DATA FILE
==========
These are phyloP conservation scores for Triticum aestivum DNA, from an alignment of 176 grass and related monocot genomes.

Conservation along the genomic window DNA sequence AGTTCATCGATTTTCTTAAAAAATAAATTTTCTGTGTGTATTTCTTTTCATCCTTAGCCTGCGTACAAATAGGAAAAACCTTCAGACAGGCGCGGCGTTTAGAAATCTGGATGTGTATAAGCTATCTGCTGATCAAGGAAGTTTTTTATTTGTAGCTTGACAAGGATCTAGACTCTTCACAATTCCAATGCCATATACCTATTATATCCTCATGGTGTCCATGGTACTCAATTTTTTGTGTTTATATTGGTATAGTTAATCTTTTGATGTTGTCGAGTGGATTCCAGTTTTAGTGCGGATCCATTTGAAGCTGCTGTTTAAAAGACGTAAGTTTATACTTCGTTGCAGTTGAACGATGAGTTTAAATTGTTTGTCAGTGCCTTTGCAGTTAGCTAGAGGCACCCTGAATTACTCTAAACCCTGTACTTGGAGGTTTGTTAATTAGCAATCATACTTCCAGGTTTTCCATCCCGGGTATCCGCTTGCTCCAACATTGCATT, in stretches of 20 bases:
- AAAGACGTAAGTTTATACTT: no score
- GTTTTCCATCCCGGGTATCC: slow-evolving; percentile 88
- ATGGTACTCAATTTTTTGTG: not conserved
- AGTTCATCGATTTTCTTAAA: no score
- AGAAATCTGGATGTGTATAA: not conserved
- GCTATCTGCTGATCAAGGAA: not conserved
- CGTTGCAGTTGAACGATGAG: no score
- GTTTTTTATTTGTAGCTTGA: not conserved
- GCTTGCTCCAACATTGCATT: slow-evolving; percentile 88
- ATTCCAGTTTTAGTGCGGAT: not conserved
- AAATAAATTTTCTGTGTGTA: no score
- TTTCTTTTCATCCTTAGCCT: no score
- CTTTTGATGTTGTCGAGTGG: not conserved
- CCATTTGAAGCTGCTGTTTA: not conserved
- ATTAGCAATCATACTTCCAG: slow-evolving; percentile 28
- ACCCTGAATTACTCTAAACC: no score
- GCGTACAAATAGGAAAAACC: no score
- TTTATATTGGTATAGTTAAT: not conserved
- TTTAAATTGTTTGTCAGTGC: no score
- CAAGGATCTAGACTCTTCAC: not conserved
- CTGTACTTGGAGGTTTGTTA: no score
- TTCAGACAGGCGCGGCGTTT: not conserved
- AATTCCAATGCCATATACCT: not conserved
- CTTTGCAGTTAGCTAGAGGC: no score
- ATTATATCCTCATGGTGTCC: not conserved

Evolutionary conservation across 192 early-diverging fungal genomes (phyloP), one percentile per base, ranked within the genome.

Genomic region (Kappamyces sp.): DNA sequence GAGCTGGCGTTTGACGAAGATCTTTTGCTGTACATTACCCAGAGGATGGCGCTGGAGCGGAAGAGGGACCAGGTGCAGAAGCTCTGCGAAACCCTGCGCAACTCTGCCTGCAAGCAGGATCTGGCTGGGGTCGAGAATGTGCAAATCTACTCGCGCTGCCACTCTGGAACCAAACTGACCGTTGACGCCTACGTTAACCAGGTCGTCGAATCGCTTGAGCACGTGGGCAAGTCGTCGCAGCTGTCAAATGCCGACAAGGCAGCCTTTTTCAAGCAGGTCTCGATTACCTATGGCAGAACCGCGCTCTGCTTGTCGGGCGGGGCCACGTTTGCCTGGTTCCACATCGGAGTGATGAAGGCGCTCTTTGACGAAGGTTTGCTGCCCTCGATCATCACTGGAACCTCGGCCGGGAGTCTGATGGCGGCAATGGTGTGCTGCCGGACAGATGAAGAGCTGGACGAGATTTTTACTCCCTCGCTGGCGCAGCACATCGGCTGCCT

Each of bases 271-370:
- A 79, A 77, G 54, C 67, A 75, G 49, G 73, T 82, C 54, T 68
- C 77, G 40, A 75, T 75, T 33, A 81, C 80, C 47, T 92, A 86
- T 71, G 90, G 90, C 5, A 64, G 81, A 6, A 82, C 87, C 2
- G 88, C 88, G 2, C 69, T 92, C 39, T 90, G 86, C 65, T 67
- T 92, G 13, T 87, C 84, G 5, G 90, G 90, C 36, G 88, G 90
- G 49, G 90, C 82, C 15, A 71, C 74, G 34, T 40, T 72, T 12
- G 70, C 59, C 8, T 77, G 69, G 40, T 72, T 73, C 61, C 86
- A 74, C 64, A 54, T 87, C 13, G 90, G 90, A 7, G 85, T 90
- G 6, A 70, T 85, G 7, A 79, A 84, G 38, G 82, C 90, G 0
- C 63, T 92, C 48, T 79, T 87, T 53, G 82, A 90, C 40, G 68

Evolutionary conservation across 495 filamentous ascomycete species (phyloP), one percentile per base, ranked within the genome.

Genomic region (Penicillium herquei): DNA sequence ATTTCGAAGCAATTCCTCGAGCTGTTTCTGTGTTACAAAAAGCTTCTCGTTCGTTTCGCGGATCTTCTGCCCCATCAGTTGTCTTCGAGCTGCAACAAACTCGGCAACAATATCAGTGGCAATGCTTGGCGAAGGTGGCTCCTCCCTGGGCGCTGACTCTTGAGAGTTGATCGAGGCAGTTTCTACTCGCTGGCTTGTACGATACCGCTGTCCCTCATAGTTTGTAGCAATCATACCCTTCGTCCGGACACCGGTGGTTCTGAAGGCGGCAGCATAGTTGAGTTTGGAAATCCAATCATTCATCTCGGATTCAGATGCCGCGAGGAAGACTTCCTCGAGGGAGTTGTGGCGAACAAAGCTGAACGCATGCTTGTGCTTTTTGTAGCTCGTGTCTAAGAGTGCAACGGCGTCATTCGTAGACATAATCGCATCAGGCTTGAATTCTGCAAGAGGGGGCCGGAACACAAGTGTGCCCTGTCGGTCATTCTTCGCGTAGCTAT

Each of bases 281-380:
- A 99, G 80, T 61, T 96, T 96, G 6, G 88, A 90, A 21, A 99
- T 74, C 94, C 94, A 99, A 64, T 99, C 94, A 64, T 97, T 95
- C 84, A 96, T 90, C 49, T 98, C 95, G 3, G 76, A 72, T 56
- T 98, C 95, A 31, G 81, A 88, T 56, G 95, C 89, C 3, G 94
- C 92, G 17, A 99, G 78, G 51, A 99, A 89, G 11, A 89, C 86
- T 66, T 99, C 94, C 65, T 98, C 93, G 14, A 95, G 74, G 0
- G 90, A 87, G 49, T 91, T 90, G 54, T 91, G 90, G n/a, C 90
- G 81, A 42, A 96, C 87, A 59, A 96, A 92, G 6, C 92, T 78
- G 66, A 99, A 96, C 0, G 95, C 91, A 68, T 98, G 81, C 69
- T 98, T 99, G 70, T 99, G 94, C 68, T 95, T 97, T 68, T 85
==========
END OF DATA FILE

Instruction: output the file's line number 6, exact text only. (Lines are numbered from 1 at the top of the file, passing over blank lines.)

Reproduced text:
- AGTTCATCGATTTTCTTAAA: no score